List of mentally ill monarchs
|This article is being considered for deletion in accordance with Wikipedia's deletion policy.|
Please share your thoughts on the matter at this article's entry on the Articles for deletion page.
Feel free to edit the article, but the article must not be blanked, and this notice must not be removed, until the discussion is closed. For more information, particularly on merging or moving the article during the discussion, read the guide to deletion.
|This article needs additional citations for verification. (January 2010) (Learn how and when to remove this template message)|
This is a list of monarchs who have been described as mentally ill in some way by historians past or present.
In many cases, it is difficult to ascertain whether a given historical monarch did in fact possess a genuine mental illness of some sort, whether he or she was merely eccentric or suffering symptoms of a physical illness, or whether he or she was just disliked by chroniclers.
- Nebuchadnezzar II of Babylon (now Babylon, Iraq) (reigned c. 605 BC-562 BC), allegedly became insane for a period of seven years.
- Tiberius, (42 BC–37 AD, ruled 14–37 AD), suffered from paraphilia. While Tiberius was in his later years in Capri, rumours abounded as to what exactly he was doing there. Historian Suetonius records the rumours of lurid tales of sexual perversity, including graphic depictions of child molestation, and cruelty, and most of all his paranoia. While heavily sensationalized, Suetonius' stories at least paint a picture of how Tiberius was perceived by the Roman senatorial class, and what his impact on the Principate was during his 23 years of rule.
- Caligula, (12–41 AD, ruled 37–41 AD) nephew of Tiberius, suffered from paranoia and narcissism, believing that he was a god and that the god of the sea was plotting against him. Was an alcoholic, made his horse a senator, ordered political prisoners decapitated over dinner, married his sister and ordered political assassinations. According to multiple classical sources, his mental health deteriorated suddenly after a severe fever that nearly killed him. This suggests that organic brain damage from high body temperature or encephalitis (possibly malarial) may have played a causative role instead of or alongside a preexisting mental illness.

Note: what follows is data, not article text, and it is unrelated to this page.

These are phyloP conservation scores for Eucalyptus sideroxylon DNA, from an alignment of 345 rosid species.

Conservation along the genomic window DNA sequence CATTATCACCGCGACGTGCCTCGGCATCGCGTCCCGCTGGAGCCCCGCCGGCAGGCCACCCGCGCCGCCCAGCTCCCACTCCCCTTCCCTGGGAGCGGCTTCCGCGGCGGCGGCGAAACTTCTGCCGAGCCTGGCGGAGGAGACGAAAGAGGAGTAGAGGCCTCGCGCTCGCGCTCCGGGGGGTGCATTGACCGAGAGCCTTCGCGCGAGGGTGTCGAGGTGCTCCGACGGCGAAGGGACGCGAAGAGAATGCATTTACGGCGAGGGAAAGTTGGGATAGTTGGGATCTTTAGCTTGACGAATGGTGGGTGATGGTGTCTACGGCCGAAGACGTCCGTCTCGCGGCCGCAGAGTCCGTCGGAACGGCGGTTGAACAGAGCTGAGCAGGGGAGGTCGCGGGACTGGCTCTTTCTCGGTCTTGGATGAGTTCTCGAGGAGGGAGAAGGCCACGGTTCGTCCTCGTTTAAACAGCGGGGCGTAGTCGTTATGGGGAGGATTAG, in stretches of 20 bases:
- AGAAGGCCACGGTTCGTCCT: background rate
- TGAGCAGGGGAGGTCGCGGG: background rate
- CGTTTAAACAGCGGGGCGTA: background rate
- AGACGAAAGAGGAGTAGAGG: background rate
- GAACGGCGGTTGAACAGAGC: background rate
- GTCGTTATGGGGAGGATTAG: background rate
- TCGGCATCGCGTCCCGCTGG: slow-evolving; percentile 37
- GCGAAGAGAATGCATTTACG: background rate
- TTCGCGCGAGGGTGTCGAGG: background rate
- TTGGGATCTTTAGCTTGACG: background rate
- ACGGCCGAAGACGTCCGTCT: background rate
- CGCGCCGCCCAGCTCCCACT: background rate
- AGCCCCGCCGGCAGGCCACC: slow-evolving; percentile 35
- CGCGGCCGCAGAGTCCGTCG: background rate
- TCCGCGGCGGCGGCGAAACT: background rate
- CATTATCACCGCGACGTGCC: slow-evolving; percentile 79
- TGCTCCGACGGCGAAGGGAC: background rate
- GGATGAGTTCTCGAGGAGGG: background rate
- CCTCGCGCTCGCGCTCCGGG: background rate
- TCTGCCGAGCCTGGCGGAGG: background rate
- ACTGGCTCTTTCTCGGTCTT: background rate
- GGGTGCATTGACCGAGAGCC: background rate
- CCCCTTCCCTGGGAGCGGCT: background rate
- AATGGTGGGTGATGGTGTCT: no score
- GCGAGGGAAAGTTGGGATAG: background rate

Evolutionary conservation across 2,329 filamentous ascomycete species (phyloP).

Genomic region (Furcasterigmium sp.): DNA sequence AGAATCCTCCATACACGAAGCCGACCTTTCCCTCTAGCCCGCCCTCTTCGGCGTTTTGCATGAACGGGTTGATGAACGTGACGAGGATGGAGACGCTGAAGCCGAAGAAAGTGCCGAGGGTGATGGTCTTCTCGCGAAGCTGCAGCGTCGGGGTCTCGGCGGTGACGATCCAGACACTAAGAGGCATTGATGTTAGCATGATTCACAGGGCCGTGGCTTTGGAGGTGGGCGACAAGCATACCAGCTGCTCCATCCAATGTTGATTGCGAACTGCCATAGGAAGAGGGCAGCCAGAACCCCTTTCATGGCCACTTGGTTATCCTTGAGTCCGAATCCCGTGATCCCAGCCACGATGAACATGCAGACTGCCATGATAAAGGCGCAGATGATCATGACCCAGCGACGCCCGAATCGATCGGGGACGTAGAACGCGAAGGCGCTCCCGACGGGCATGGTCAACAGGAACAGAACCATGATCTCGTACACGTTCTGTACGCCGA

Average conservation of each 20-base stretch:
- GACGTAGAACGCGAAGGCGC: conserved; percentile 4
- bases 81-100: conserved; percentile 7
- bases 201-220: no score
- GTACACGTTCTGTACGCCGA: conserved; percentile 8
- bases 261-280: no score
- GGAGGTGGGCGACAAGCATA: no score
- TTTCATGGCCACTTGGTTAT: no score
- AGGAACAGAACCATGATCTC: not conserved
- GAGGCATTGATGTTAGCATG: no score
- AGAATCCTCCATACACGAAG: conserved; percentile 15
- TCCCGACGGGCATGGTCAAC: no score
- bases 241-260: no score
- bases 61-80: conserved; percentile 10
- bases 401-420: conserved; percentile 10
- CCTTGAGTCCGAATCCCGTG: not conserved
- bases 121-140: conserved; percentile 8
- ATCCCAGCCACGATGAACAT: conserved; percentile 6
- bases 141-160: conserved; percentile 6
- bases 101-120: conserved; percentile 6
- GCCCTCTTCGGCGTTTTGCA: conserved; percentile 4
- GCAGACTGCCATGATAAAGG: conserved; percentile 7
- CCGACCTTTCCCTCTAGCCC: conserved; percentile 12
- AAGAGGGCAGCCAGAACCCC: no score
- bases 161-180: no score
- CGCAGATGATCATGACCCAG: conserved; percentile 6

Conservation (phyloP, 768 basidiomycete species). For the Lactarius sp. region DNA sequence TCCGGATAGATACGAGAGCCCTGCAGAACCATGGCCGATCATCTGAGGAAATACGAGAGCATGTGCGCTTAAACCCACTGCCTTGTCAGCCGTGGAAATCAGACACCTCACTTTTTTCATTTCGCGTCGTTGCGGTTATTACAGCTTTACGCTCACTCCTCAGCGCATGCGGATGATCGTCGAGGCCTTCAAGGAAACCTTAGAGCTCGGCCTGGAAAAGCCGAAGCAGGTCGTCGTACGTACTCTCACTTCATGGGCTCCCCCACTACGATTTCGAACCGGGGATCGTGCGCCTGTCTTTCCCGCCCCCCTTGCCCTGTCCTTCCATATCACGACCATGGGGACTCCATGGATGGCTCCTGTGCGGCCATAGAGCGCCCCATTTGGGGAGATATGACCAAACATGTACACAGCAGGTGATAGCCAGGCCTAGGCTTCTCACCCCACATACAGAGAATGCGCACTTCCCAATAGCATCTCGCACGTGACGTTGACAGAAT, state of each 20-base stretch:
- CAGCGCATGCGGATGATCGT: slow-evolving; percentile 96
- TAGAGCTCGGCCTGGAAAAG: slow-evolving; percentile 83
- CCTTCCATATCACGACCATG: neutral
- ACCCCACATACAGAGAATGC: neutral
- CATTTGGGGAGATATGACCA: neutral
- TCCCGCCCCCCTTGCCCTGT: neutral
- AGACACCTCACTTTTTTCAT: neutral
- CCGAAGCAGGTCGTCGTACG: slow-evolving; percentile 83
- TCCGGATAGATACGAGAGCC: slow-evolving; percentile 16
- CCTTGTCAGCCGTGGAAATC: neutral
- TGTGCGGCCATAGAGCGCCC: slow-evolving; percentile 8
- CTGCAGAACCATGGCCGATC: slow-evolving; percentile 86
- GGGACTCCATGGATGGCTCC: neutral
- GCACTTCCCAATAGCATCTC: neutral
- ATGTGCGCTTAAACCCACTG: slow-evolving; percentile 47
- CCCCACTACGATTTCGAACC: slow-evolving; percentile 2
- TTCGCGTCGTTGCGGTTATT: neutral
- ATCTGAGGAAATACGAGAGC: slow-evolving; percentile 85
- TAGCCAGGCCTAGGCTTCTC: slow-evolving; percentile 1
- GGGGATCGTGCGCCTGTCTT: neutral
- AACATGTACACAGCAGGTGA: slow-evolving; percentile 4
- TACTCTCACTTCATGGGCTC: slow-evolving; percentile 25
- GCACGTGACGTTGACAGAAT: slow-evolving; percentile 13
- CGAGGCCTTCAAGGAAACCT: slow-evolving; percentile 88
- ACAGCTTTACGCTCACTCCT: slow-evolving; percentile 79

- Nero, (37–68 AD, ruled 54–68 AD), nephew of Caligula, suffered from paranoia, narcissism and histrionic personality disorder. Ordered the deaths of his mother and step-brother, had Christians crucified and burned, declared himself a god, allegedly started the Fire of Rome and played the lyre during it.
- Commodus, (161–192 AD, ruled 180–192 AD) suffered from narcissistic and histrionic personality disorders, respectively, renamed Rome, the Empire, the Praetorian Guard and various streets after himself, believed himself to be the reincarnation of Hercules and had a servant burned to death for making his bath too cold.
- Justin II (520–578, ruled Eastern Rome 565–578). The temporary fits of insanity into which Justin fell warned him to name a colleague. According to John of Ephesus, as Justin II slipped into the unbridled madness of his final days, he was pulled through the palace on a wheeled throne, biting attendants as he passed. He reportedly ordered organ music to be played constantly throughout the palace in an attempt to soothe his frenzied mind.
- King Charles VI of France (1368–1422; ruled 1380–1422), known as Charles le Fou (Charles the Mad)
- King Henry VI of England (1421–1471; ruled 1422–1461 and 1470–1471)
- Queen Maria I of Portugal (1734–1816; ruled 1777–1816), known as Maria a Louca (Mary the Mad) 
- King George III of the United Kingdom (1738–1820; ruled 1760–1820), suffered from porphyria, which gave him explosive rage attacks, panic attacks, delusions and visual and auditory hallucinations.
- King Christian VII of Denmark (1749–1808; ruled 1767–1808)
- King Ludwig II of Bavaria (1845–1886; ruled 1864–1886), known as "Mad King Ludwig," suffered from schizotypal personality disorder and Pick's disease.
- King Otto of Bavaria (1848–1916; ruled 1886–1913) 
- Kaiser Wilhelm II, German Emperor (1859-1941, ruled 1888-1918), suffered from histrionic personality disorder.
Cite error: Invalid
parameter "group" is allowed only.
<references />, or
<references group="..." />
- Daniel 4.33
- Josephus, l.c. x. 10, § 6)[unreliable source?]
- Kendall K. Down, Daniel: Hostage in Babylon, p.30
- Akkerman, Abraham (2016). Phenomenology of the Winter-City: Myth in the Rise and Decline of Built Environments. Switzerland: Springer International Publishing. p. 75. ISBN 978-3-319-26699-2.
- John of Ephesus, Ecclesiastical History, Part 3, Book 3
- Tuchman, Barbara (1978). A Distant Mirror. New York: Ballantine Books. pp. 514–516. ISBN 0-345-30145-5.
- Tuchman, Barbara (1978). A Distant Mirror. New York: Ballantine Books. p. 586. ISBN 0-345-30145-5.
- Roberts, Jenifer (2009). The Madness of Queen Maria. Templeton Press. ISBN 978-0-9545589-1-8.
- "King George III: Mad or misunderstood?". BBC News. July 13, 2004. Retrieved 2007-07-15.
- Hatton, R. M. (1957). "Scandinavia and the Baltic". In Lindsay, J. O. The New Cambridge Modern History. Volume 7, The Old Regime, 1713–1763 (Reprinted. ed.). Cambridge: Cambridge University Press. p. 342. ISBN 978-0-521-04545-2.
- Prof. Hans Förstl, "Ludwig II. von Bayern – schizotype Persönlichkeit und frontotemporale Degeneration?", in: Deutsche Medizinische Wohcenschrift, Nr. 132/2007
- King, Greg (1996). The Mad King ( A Biography of Ludwig II of Bavaria ). London: Aurum Press. pp. 252–255. ISBN 978-1-55972-362-6.
- On the Kaiser's "histrionic personality disorder", see Frank B. Tipton (2003). A History of Modern Germany Since 1815. U of California Press. pp. 243–44.